The Childers S.O.W.

By Robert Bruce

“The SOW represented an advanced concept that exhibited considerable potential. This was not only a military weapon, but also for SWAT teams in law enforcement. With its capability of firing the proposed family of special-purpose ammunition in its single shot mode it was a true multi-purpose weapon. In its belt-fed configuration it offered a projectile density performance approaching the exotic....” From The World’s Fighting Shotguns

Interview Notes:

Carroll D. Childers is a key figure in development of some important weapons and related equipment used by the US Marine Corps and Navy Special Operations during the Vietnam War. He was a prominent member of what was formally called the Vietnam Laboratory Assistance Team while stationed at the Naval Surface Warfare Center, Dahlgren, Virginia in the late 1960’s and early 1970’s. This audiotape interview was recorded at Childers’ home in Northern Virginia in September 2000. The transcription that follows concentrates on his work during the war on the innovative RHINO/MIWS/SOW selective fire shotgun, and a detachable box magazine for the Remington 870 shotgun. Material in parenthesis has been added by the interviewer for clarity and brevity.

SAR: “Conceptual MIWS Gun.” What does that stand for?

Childers: That was “Multipurpose Individual Weapons System,” and before that it had the acronym RHINO for “Repeating Handheld Individual Ordnance.”

SAR: I was told that was the SOW, and Swearengen (Thomas Swearengen, WORLD’S FIGHTING SHOTGUNS, 1978, TBN Enterprises - now Ironside International Publishers) calls it the “Special Operations Weapon.” (SAR shows CC the photo of SOW and modified 870 from NHC collection)

Childers: That SOW in your picture was the very first (actual weapon) model — this (Childers points to photos of a test mechanism in WFS, pages 410-412) is more from that drawing there (MIWS engineering conceptual drawing) that we fired from a vise. All it did was prove that you could make a barrel go forward. The one that would have been the final design concept was the one (in photo from the NHC collection) with the elliptical forearm containing the two recoil springs. That one had the selector switch and the whole works.

SAR: Did anybody in particular ask you to design this radical shotgun system? Was it a situation where somebody said to you, “We’ve been using these full-auto Remington 7188’s and they’re too sensitive to environmental conditions, but we still like that firepower. What can you do for us?”

Childers: At the time I was on (Science Advisor assistance) tour in Vietnam (1969-70) with the Marine Corps Force Recon.... They had a lot of close encounters, they were up north where the foliage was thick and the range was short and usually they tried to hide to do their job and would wait until somebody essentially stepped on them before they would take some counter-action.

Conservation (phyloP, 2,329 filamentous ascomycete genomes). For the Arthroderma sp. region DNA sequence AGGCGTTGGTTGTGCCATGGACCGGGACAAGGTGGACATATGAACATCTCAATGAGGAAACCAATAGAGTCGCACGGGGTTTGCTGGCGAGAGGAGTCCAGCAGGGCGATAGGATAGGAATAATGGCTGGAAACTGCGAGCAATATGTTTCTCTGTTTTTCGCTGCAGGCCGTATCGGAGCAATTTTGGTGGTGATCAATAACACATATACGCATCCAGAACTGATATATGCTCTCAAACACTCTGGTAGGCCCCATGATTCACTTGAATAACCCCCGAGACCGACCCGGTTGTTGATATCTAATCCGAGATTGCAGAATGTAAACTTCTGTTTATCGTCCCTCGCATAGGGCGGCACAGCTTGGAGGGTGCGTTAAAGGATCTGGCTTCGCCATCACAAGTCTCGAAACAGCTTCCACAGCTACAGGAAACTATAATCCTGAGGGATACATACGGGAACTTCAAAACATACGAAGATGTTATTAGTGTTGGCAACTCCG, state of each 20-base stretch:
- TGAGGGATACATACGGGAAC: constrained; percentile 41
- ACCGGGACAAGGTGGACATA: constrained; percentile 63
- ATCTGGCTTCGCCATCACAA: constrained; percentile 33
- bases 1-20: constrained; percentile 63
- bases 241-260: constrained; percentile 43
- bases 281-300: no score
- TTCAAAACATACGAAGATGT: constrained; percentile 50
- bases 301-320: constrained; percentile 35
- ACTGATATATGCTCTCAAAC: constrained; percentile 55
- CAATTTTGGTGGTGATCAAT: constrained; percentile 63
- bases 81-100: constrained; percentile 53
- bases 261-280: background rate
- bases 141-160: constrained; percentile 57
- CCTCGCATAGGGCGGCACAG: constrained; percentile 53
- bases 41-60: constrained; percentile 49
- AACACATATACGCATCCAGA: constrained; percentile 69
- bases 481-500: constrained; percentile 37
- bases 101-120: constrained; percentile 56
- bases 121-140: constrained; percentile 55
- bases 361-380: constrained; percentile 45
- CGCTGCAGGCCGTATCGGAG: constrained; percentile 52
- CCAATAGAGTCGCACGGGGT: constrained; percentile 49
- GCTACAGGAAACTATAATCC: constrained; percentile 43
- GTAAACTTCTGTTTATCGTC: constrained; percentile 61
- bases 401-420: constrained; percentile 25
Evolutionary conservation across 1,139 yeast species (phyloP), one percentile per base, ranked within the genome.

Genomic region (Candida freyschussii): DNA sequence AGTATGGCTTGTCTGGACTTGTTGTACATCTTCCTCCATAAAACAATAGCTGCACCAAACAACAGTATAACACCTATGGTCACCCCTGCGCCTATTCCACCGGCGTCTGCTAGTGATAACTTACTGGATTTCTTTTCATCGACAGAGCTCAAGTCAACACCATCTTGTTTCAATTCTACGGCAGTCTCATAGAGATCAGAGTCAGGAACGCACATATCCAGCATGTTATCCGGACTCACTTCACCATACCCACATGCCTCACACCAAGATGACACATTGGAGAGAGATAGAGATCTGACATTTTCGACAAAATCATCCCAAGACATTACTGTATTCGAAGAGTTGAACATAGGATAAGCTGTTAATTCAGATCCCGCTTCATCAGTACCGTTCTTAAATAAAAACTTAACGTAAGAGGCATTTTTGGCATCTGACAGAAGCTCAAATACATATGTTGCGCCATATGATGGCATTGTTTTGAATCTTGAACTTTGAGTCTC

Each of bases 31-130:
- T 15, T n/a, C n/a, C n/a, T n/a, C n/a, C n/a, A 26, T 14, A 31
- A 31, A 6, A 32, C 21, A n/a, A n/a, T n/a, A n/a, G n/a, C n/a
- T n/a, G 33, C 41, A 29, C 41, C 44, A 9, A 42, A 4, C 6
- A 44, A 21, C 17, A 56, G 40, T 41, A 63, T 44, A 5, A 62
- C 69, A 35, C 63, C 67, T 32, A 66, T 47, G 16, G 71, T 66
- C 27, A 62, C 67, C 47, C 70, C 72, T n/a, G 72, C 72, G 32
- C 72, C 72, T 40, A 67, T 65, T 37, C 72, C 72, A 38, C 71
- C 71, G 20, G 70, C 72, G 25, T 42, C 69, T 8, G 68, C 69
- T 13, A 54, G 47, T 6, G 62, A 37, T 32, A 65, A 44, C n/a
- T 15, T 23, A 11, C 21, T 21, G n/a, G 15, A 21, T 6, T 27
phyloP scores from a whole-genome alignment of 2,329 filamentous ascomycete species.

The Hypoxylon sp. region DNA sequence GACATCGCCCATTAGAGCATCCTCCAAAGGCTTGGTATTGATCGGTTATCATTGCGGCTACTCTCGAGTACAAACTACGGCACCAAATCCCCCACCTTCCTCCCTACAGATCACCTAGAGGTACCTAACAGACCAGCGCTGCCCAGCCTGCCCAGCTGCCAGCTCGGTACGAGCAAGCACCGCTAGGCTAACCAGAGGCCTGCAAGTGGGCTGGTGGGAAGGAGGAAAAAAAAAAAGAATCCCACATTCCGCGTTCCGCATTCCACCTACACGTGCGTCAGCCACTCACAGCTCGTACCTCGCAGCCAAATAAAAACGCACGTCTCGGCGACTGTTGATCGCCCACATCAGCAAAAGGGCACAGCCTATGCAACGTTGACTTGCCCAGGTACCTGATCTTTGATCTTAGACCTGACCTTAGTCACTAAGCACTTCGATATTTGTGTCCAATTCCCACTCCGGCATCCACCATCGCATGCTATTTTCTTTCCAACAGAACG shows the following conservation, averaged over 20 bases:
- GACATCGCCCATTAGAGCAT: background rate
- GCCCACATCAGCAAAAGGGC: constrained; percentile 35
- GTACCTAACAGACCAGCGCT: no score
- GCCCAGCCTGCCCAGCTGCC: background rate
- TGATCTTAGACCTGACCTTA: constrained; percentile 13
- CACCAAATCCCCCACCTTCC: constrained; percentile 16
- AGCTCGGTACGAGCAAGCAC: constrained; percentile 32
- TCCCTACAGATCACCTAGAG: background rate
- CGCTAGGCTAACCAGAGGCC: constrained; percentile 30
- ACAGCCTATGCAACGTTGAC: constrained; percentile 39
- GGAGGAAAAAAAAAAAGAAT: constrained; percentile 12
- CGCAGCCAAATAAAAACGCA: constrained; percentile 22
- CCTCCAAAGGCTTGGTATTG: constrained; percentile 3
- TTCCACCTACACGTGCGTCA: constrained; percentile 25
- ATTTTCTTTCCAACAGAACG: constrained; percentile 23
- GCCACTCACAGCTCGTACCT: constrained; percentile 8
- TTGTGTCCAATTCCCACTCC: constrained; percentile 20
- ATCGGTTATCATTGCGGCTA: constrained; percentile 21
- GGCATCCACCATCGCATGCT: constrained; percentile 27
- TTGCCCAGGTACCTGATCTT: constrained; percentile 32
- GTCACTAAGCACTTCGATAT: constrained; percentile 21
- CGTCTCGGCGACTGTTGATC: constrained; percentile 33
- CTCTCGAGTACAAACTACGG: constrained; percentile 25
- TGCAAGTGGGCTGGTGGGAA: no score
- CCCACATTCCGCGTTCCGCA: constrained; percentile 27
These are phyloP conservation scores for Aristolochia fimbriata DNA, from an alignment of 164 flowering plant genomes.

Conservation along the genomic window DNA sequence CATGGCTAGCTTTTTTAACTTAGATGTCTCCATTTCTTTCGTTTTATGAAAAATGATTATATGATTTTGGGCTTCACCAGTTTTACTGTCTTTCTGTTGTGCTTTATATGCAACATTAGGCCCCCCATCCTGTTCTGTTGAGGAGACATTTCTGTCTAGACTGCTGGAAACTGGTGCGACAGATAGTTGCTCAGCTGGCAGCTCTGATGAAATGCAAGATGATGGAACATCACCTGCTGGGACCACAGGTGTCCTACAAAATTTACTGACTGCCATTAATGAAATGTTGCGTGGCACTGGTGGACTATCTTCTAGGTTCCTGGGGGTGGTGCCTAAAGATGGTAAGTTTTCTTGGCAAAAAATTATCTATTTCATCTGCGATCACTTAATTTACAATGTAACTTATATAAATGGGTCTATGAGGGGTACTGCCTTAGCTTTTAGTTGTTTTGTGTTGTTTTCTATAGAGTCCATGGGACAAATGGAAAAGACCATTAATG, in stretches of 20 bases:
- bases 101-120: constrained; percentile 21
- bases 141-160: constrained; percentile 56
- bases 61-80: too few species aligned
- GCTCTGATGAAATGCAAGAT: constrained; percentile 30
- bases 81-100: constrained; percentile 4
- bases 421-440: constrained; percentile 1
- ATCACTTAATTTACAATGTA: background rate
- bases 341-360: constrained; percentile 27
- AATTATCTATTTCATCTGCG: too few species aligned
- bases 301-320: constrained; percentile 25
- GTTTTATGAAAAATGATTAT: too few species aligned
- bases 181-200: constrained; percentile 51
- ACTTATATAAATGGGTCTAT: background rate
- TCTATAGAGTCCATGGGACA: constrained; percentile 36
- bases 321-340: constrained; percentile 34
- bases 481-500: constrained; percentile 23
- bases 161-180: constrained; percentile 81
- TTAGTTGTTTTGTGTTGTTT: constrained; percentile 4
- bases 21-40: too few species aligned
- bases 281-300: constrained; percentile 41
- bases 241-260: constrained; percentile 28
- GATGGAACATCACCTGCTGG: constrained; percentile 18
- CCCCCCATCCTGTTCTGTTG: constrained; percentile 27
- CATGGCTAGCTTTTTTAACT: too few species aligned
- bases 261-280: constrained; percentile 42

So a lot of them thought shotguns were good. But what they had was a Winchester pump gun, the Model 97, and some Ithacas (Model 37) but that Winchester with the hammer appeared to be their favorite. And so they said, after all these years we (should) have something better than this. So I said, ok, I’ll design something better than this. (Childers takes a Browning Autoloading shotgun [see WFS p.409] off a wall rack to show the vertical wooden foregrip and talk about the process of developing the full-auto shotgun concept)

Somebody said, “A fully automatic shotgun, what the hell for? You can’t hang on to it!” That was basically what people thought. So I took my Browning and I put that forward handgrip on it. I modified it to fire full automatic and it would shoot five rounds in less than two seconds. You could hold it on target very nicely. I had a wire stock and that forward handgrip on there.

Their next (question) was, “Can you make a large capacity magazine weapon?” The SEALs had (Remington) 870s — the Marine Corps seemed to have the Winchesters. So we took the (870) pump and made the large magazine. This shows that you can, in fact, feed rounds from a large magazine. However, it wasn’t easy because you know, lifting ten shotgun rounds is a good lift for the spring, that led me to say, why lift it? Why not let gravity help out? So I put the magazine on top (in the MIWS).

SAR: Explain the concept of the whole MIWS operating system.